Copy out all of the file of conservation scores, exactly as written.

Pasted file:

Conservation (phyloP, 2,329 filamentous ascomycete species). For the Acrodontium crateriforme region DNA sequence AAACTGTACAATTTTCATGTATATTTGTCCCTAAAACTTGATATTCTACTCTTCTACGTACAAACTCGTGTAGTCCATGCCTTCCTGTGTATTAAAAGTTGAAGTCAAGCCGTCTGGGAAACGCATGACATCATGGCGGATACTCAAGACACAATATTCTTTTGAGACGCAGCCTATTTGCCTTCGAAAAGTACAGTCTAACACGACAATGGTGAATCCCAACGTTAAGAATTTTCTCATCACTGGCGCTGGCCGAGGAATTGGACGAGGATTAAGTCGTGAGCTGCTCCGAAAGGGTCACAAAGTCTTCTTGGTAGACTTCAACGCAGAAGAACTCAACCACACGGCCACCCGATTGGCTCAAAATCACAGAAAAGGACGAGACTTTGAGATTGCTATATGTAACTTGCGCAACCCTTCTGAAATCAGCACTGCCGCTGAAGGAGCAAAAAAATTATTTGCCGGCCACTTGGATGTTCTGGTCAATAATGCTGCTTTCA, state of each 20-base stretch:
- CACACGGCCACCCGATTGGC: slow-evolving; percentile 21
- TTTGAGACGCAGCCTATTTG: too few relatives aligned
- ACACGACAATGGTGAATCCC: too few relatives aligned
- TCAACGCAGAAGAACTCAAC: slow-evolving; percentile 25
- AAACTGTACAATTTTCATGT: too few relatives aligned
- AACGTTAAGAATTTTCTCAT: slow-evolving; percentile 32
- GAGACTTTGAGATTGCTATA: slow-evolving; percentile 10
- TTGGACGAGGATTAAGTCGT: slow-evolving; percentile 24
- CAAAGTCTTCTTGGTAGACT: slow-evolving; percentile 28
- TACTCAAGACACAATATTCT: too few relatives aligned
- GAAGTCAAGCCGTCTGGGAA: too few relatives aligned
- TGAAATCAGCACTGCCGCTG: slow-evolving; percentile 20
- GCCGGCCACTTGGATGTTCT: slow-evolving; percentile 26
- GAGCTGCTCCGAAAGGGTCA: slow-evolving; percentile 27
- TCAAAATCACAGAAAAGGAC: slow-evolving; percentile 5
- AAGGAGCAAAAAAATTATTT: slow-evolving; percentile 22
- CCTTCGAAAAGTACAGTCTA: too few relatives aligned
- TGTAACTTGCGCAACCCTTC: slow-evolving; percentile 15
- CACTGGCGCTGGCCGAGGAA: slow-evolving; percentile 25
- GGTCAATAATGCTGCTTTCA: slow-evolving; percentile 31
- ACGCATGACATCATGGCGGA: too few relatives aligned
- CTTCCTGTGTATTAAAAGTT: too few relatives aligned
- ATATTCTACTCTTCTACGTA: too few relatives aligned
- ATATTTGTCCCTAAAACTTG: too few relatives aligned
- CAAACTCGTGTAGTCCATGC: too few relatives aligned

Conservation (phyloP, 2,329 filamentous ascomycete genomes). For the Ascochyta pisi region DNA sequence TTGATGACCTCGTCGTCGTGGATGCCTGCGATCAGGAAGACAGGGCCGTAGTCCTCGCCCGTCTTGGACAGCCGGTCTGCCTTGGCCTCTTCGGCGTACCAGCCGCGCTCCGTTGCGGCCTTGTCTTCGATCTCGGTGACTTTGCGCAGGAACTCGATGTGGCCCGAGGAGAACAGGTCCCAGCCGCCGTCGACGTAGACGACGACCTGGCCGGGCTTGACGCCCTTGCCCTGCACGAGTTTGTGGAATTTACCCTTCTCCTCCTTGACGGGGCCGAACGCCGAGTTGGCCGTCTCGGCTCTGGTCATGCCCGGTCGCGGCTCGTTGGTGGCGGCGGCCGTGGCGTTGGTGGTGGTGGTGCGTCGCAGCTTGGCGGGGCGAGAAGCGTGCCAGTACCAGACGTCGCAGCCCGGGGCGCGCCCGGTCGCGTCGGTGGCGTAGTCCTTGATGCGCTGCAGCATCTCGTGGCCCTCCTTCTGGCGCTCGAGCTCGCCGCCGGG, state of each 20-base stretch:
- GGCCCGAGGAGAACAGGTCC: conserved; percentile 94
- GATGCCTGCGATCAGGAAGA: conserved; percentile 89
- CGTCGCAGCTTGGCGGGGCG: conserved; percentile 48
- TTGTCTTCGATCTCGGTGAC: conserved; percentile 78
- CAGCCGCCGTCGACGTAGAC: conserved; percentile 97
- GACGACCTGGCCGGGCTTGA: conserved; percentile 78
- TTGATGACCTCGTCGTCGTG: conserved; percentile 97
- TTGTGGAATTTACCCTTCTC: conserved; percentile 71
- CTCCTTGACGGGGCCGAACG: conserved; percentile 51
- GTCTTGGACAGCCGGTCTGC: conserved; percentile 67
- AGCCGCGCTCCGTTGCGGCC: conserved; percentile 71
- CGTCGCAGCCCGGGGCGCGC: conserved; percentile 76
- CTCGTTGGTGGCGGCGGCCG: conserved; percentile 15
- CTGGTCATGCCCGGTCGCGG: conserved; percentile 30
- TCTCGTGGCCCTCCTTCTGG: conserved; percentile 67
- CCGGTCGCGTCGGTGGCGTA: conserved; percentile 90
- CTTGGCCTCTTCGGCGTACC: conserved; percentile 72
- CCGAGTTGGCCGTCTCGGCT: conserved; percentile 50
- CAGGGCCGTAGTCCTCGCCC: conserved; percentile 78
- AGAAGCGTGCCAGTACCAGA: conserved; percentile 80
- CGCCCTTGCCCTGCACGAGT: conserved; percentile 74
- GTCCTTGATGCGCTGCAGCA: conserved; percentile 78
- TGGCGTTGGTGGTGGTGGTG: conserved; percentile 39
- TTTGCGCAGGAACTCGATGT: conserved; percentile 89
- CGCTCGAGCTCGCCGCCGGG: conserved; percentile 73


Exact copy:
Conservation (phyloP, 2,329 filamentous ascomycete species). For the Acrodontium crateriforme region DNA sequence AAACTGTACAATTTTCATGTATATTTGTCCCTAAAACTTGATATTCTACTCTTCTACGTACAAACTCGTGTAGTCCATGCCTTCCTGTGTATTAAAAGTTGAAGTCAAGCCGTCTGGGAAACGCATGACATCATGGCGGATACTCAAGACACAATATTCTTTTGAGACGCAGCCTATTTGCCTTCGAAAAGTACAGTCTAACACGACAATGGTGAATCCCAACGTTAAGAATTTTCTCATCACTGGCGCTGGCCGAGGAATTGGACGAGGATTAAGTCGTGAGCTGCTCCGAAAGGGTCACAAAGTCTTCTTGGTAGACTTCAACGCAGAAGAACTCAACCACACGGCCACCCGATTGGCTCAAAATCACAGAAAAGGACGAGACTTTGAGATTGCTATATGTAACTTGCGCAACCCTTCTGAAATCAGCACTGCCGCTGAAGGAGCAAAAAAATTATTTGCCGGCCACTTGGATGTTCTGGTCAATAATGCTGCTTTCA, state of each 20-base stretch:
- CACACGGCCACCCGATTGGC: slow-evolving; percentile 21
- TTTGAGACGCAGCCTATTTG: too few relatives aligned
- ACACGACAATGGTGAATCCC: too few relatives aligned
- TCAACGCAGAAGAACTCAAC: slow-evolving; percentile 25
- AAACTGTACAATTTTCATGT: too few relatives aligned
- AACGTTAAGAATTTTCTCAT: slow-evolving; percentile 32
- GAGACTTTGAGATTGCTATA: slow-evolving; percentile 10
- TTGGACGAGGATTAAGTCGT: slow-evolving; percentile 24
- CAAAGTCTTCTTGGTAGACT: slow-evolving; percentile 28
- TACTCAAGACACAATATTCT: too few relatives aligned
- GAAGTCAAGCCGTCTGGGAA: too few relatives aligned
- TGAAATCAGCACTGCCGCTG: slow-evolving; percentile 20
- GCCGGCCACTTGGATGTTCT: slow-evolving; percentile 26
- GAGCTGCTCCGAAAGGGTCA: slow-evolving; percentile 27
- TCAAAATCACAGAAAAGGAC: slow-evolving; percentile 5
- AAGGAGCAAAAAAATTATTT: slow-evolving; percentile 22
- CCTTCGAAAAGTACAGTCTA: too few relatives aligned
- TGTAACTTGCGCAACCCTTC: slow-evolving; percentile 15
- CACTGGCGCTGGCCGAGGAA: slow-evolving; percentile 25
- GGTCAATAATGCTGCTTTCA: slow-evolving; percentile 31
- ACGCATGACATCATGGCGGA: too few relatives aligned
- CTTCCTGTGTATTAAAAGTT: too few relatives aligned
- ATATTCTACTCTTCTACGTA: too few relatives aligned
- ATATTTGTCCCTAAAACTTG: too few relatives aligned
- CAAACTCGTGTAGTCCATGC: too few relatives aligned

Conservation (phyloP, 2,329 filamentous ascomycete genomes). For the Ascochyta pisi region DNA sequence TTGATGACCTCGTCGTCGTGGATGCCTGCGATCAGGAAGACAGGGCCGTAGTCCTCGCCCGTCTTGGACAGCCGGTCTGCCTTGGCCTCTTCGGCGTACCAGCCGCGCTCCGTTGCGGCCTTGTCTTCGATCTCGGTGACTTTGCGCAGGAACTCGATGTGGCCCGAGGAGAACAGGTCCCAGCCGCCGTCGACGTAGACGACGACCTGGCCGGGCTTGACGCCCTTGCCCTGCACGAGTTTGTGGAATTTACCCTTCTCCTCCTTGACGGGGCCGAACGCCGAGTTGGCCGTCTCGGCTCTGGTCATGCCCGGTCGCGGCTCGTTGGTGGCGGCGGCCGTGGCGTTGGTGGTGGTGGTGCGTCGCAGCTTGGCGGGGCGAGAAGCGTGCCAGTACCAGACGTCGCAGCCCGGGGCGCGCCCGGTCGCGTCGGTGGCGTAGTCCTTGATGCGCTGCAGCATCTCGTGGCCCTCCTTCTGGCGCTCGAGCTCGCCGCCGGG, state of each 20-base stretch:
- GGCCCGAGGAGAACAGGTCC: conserved; percentile 94
- GATGCCTGCGATCAGGAAGA: conserved; percentile 89
- CGTCGCAGCTTGGCGGGGCG: conserved; percentile 48
- TTGTCTTCGATCTCGGTGAC: conserved; percentile 78
- CAGCCGCCGTCGACGTAGAC: conserved; percentile 97
- GACGACCTGGCCGGGCTTGA: conserved; percentile 78
- TTGATGACCTCGTCGTCGTG: conserved; percentile 97
- TTGTGGAATTTACCCTTCTC: conserved; percentile 71
- CTCCTTGACGGGGCCGAACG: conserved; percentile 51
- GTCTTGGACAGCCGGTCTGC: conserved; percentile 67
- AGCCGCGCTCCGTTGCGGCC: conserved; percentile 71
- CGTCGCAGCCCGGGGCGCGC: conserved; percentile 76
- CTCGTTGGTGGCGGCGGCCG: conserved; percentile 15
- CTGGTCATGCCCGGTCGCGG: conserved; percentile 30
- TCTCGTGGCCCTCCTTCTGG: conserved; percentile 67
- CCGGTCGCGTCGGTGGCGTA: conserved; percentile 90
- CTTGGCCTCTTCGGCGTACC: conserved; percentile 72
- CCGAGTTGGCCGTCTCGGCT: conserved; percentile 50
- CAGGGCCGTAGTCCTCGCCC: conserved; percentile 78
- AGAAGCGTGCCAGTACCAGA: conserved; percentile 80
- CGCCCTTGCCCTGCACGAGT: conserved; percentile 74
- GTCCTTGATGCGCTGCAGCA: conserved; percentile 78
- TGGCGTTGGTGGTGGTGGTG: conserved; percentile 39
- TTTGCGCAGGAACTCGATGT: conserved; percentile 89
- CGCTCGAGCTCGCCGCCGGG: conserved; percentile 73